The humble yellow split pea has come a long way from its humble beginnings. The main ingredient in pea soup, which has been a Thursday tradition in Swedish homes since Catholic times, is now available in Whole Foods in Southern California in the distinctive striped packaging of Swedish startup Sproud as a vegan milk drink.
Sproud, a Swedish start-up, has amassed a growing following in its home market of Sweden as well as 17 other countries, including the United Kingdom, where it has partnerships with Waitrose, Amazon, and Ocado, and now with Whole Foods in the Sunshine State.
Maria Tegman, the company’s founder and CEO, is the guiding force behind Sproud. Tegman, a farmer’s daughter from Ystad, which appears in Henning Mankell’s Wallander series, has always been well-versed in split peas. “You pick them, dry them (which is how green peas turn yellow), and remove the protein, fibres, and starch,” she explains. “You don’t need a lot of water, and peas enrich the soil. It’s a favourite among the farmers.”
Even though they began with a blank sheet of paper, it was clear that the potential lay in a tasty vegan milk drink.
Tegman recalls, “We knew we could make a fantastic milk from peas, as rich in protein as cow’s milk but with more nutrients and less sugar than any other plant-based milk.” “Oats aren’t high in protein, and soya isn’t the solution the world needs. We knew something else had to be there.”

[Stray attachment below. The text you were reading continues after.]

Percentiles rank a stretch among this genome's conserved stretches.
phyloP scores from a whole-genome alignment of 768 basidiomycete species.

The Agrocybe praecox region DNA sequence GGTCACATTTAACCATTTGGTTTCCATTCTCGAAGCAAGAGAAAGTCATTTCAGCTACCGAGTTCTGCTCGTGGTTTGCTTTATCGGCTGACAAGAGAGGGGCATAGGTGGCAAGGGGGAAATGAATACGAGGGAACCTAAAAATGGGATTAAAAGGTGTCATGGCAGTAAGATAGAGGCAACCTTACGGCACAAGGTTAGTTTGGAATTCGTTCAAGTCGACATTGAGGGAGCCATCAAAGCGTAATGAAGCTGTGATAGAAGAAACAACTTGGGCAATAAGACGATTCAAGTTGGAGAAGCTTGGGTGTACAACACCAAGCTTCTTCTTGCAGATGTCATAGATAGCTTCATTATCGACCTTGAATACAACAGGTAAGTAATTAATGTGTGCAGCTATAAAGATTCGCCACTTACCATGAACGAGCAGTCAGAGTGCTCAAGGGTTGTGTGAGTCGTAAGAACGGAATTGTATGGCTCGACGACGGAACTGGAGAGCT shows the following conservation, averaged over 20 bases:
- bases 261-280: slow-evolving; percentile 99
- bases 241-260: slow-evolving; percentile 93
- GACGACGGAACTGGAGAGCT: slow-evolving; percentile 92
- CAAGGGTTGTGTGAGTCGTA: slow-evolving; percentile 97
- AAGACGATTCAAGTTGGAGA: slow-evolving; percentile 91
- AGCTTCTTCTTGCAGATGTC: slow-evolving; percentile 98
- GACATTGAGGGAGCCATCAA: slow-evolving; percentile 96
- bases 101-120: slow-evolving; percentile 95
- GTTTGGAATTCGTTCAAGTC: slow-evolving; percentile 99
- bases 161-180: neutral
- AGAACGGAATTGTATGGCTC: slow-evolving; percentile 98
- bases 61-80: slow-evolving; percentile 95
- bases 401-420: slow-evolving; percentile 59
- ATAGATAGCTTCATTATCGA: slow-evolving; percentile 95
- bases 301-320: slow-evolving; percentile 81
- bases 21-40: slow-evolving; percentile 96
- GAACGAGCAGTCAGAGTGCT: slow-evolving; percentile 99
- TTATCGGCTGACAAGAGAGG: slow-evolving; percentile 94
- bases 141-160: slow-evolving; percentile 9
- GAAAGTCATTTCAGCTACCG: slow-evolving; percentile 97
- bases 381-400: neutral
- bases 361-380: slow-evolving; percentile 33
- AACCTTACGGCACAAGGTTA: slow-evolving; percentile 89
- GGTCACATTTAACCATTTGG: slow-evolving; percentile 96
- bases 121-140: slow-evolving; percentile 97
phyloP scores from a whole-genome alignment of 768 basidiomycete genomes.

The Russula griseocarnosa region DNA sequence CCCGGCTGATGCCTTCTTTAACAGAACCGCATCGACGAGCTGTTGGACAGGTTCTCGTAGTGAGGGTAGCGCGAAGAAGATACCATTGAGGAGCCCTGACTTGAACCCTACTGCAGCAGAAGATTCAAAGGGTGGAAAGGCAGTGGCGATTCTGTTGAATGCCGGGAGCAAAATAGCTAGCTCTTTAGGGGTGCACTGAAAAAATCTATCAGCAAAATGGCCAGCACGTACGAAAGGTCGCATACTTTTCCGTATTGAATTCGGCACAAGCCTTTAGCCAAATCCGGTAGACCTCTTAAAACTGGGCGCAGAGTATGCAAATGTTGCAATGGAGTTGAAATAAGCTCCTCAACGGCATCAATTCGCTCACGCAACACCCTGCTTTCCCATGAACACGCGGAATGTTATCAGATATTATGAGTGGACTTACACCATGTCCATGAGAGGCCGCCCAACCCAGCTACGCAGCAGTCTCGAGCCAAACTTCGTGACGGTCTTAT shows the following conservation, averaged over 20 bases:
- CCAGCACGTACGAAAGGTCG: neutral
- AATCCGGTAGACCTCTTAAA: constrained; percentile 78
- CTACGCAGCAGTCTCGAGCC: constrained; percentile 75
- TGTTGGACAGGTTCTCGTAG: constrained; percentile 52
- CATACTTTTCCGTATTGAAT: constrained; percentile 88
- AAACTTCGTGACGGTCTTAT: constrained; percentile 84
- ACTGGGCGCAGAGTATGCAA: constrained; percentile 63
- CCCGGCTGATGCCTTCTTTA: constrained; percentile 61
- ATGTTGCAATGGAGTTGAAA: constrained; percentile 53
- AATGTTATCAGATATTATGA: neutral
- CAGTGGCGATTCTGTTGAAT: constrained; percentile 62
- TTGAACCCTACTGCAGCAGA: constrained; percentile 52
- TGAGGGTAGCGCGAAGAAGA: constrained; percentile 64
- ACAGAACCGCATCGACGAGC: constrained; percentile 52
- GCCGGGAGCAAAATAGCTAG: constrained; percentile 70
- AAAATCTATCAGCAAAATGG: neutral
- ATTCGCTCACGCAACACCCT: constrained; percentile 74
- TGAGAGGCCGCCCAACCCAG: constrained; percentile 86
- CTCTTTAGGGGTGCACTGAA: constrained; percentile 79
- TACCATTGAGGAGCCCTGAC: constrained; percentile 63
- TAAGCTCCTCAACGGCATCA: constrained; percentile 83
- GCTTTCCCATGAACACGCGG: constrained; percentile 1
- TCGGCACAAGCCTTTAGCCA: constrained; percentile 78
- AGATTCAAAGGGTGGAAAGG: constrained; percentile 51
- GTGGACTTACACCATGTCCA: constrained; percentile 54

Peas are a climate-friendly crop to grow because they absorb nitrogen from the air and deliver it to the roots, eliminating the need for fertilisers. The rapidly growing demand for plant-based milk drinks is fueled by this, as well as a shift away from dairy products for environmental reasons. It is projected to rise at a compound annual growth rate of 16.7% from its current value of just over $16,130.9 million in 2019 to $41,061 million in 2025.
Sproud’s milks had to taste like dairy milk and have the right feel, according to Tegman, a foodie who once aspired to be a chef. The only issue was getting rid of the pea flavour.
Then a new pea variety appeared. This, when combined with oils and syrups and fortified with vitamins A, B2, B12, and D, offered just the kind of dairy flavour Tegman was looking for – and it lasts a year at room temperature in its carton.
Pea protein is a huge deal. According to Allied Market Research, the global pea protein market was worth $32 million (£26.2 million) in 2019. It is predicted to be worth $176 million (£144 million) by 2025. It’s been used in vegan meals by Pizza Hut, Beyond Burger, and McDonald’s. According to Tegman, Statoil, the Norwegian oil and gas giant, feels the same way.